A FEAST FOR THE SENSES Anaviv’s Table in Richmond will host a special one-night affair called “An Italian Sensory Experience of Food, Wine and Music.” Taking place at 6 p.m., April 7, Italian chef and author Roberto Forreti will guide attendees with demonstrations and four courses of food and wine from the La Merche region of Italy. While guests start the evening with appetizers, Forreti will give a demonstration on making stuffed olives and a guided olive oil tasting. The first course — a legume soup — will be followed by a fresh egg pasta making demo, and the resulting noodles will be prepared for the second course. The third course will be chicken (or vegetarian) “Ncip-Nciap,” a dish made with poultry, vegetables, tomatoes and herbs. Finally, the final course will feature cooked wine cake and a cooked wine tasting. Tenor Carlo Assogna will cap the evening with a performance of songs from La Merche. Tickets are $150 plus tax per person. Call the restaurant at (415) 376-1400 to make a reservation. Anaviv’s Table, 600 Hoffman Blvd., Richmond

CHICK FACTOR Erica K. Freeman and Malaka Wilson-Greene are the women behind Two Chicks in the Mix, an Oakland and L.A.-based bakery that been getting attention for baking up desserts made with organic and locally sourced ingredients, many with uncommon flavors. Some of the Chick’s most popular offerings include lemon olive oil cake with French lemon curd and red velvet brownies. This Saturday from noon to 3 p.m., Two Chicks in a Mix will be at Morningtide in Albany for a pop-up, where it will give out samples of some of its most popular cake flavors and have slices and whole mini cakes for sale. Morningtide, 847 Cornell Ave. (at Solano), Albany

THREE UPCOMING WINE-Y EVENTS:

Last March, Côte West made the move across the bay, from Dogpatch in San Francisco to Embarcadero Cove near Jack London Square. The boutique winery, operated by married couple Kerrie and Bret Hogan, works with premium vineyards across Sonoma County to create Old World-style wines with a California flair. The couple’s new tasting room, which opened in November and is both kid and dog-friendly, welcomes visitors for tastings on Saturday and Sunday afternoons. Kerrie Hogan told Nosh that people are gradually finding out about Côte West, but to get on more people’s radars, they’re starting to host events at the winery. On April 7, from 1-5 p.m., Côte West will host “Made in Oakland,” featuring food, wine and merchandise produced by local makers. The winery will offer flights for $10 during the event. Free and open to the public, including kids and dogs. Côte West Winery, 2101 Dennison St. (near Cotton), Oakland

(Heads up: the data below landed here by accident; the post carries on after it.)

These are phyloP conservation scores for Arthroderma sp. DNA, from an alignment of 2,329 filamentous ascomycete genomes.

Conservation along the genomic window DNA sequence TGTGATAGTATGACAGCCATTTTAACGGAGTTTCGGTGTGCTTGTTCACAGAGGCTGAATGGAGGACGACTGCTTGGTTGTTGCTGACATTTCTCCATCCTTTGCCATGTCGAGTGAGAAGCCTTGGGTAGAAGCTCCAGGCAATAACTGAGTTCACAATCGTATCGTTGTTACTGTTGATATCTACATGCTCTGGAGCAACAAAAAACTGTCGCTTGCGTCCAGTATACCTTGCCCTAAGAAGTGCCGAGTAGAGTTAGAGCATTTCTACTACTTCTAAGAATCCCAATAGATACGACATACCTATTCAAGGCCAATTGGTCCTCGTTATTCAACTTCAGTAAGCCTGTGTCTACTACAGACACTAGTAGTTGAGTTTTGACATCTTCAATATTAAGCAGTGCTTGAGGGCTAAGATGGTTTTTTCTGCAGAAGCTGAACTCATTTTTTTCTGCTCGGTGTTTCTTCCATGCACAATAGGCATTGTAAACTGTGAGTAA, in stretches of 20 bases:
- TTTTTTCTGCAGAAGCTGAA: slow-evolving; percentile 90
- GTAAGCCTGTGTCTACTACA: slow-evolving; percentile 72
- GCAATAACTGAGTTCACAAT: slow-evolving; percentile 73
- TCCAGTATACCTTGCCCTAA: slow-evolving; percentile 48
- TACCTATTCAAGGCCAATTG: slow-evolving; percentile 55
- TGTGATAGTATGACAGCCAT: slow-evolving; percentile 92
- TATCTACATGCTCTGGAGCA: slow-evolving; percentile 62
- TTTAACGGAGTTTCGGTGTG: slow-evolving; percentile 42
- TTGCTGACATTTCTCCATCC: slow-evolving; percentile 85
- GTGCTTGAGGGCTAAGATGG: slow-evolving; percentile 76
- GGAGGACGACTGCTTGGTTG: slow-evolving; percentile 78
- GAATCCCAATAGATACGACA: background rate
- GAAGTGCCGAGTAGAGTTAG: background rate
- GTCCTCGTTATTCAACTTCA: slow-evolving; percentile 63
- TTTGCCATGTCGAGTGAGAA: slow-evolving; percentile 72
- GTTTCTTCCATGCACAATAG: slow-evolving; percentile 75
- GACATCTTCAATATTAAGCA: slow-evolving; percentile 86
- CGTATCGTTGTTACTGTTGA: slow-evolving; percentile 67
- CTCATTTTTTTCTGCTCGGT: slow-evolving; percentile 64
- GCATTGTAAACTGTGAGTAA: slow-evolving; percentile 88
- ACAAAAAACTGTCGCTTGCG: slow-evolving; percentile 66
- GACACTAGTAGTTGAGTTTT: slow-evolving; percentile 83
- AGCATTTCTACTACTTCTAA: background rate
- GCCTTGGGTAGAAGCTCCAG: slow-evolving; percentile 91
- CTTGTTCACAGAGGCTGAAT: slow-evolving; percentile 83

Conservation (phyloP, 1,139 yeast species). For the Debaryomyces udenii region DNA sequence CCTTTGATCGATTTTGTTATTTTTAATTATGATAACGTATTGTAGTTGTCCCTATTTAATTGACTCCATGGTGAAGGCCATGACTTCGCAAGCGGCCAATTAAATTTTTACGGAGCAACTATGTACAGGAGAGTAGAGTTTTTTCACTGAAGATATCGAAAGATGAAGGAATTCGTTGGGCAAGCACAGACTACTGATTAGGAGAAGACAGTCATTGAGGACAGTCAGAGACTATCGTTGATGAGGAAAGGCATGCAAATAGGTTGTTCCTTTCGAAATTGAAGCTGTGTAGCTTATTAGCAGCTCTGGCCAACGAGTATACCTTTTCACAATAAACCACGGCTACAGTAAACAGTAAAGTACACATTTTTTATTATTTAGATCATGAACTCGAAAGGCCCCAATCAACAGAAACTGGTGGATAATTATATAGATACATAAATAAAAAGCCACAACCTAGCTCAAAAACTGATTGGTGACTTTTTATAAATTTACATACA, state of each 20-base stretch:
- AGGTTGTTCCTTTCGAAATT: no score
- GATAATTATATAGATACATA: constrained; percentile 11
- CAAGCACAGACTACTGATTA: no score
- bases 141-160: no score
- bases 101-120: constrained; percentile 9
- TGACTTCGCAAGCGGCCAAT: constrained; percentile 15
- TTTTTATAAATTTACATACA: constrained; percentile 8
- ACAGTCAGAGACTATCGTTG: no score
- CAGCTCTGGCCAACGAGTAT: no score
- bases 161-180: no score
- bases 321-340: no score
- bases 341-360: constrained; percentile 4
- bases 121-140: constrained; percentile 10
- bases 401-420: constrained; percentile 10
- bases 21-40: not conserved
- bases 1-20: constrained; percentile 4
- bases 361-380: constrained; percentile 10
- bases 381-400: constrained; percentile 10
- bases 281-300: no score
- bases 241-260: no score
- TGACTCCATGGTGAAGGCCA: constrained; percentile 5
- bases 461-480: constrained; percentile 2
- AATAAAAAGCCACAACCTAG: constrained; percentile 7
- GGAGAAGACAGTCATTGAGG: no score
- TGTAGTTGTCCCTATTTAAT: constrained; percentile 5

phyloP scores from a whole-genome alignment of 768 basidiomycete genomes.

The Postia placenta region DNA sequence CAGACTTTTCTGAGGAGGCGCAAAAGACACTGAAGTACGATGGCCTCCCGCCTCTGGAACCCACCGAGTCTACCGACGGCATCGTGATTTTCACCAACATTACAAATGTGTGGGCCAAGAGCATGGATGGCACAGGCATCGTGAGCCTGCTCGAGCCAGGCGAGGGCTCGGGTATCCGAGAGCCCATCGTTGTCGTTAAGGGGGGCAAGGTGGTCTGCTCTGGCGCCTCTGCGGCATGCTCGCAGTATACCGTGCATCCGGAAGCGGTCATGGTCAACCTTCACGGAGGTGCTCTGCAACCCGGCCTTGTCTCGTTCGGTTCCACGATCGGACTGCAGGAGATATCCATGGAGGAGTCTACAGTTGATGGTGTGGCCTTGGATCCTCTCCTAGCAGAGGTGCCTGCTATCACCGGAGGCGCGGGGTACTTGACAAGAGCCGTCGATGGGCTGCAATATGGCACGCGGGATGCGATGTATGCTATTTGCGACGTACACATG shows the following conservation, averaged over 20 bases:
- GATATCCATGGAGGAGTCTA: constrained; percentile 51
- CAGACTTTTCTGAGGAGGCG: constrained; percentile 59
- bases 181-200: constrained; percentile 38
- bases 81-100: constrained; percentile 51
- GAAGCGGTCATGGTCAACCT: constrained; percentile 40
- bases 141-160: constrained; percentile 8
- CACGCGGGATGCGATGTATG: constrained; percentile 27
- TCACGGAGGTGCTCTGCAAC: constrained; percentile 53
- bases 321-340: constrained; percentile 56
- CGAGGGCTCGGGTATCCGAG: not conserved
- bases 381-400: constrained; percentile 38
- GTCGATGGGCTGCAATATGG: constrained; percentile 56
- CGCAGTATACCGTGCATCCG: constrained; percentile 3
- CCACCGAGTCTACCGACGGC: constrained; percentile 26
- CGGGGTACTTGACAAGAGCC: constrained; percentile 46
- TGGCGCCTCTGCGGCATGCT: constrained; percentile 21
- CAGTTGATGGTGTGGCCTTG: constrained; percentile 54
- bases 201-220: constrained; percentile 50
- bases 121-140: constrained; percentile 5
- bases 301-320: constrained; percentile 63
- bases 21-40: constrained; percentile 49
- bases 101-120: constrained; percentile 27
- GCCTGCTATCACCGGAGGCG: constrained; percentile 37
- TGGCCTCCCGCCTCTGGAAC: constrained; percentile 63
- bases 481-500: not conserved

“An Exploration of Wine and Cheese” is an event taking place at Berkeley’s Cheese Board. UK cheese and food writer Francis Percival will be joined by Caroline Hostetler of Quality Cheese and natural winemaker Matthew Rorick of Forlorn Hope for an afternoon of “sipping wine, tasting cheese, and learning about both in the process.” There will be two seatings at 1 and 3:30 p.m., April 7. Tickets are $43. 21+ only. The Cheese Board Collective, 1512 Shattuck Ave. (at Vine), Berkeley

“Sip, Savor and Support,” is an evening of wine tastings led by Eoin Carey of Copa Fina, paired with bites prepared by Kitchen on Fire chef Olive Said and The Bread Project chef Gram Gould. There will also be a silent and live auction. Proceeds benefit The Bread Project, a nonprofit that trains low-income Bay Area residents in commercial baking. The event takes place from 6-8:30 p.m., April 9. Tickets are $100-$250; the event is limited to 75 guests. All welcome, but 21+ only to drink. Kitchen on Fire Cooking School, 6506 San Pablo Ave., (at 65th), Oakland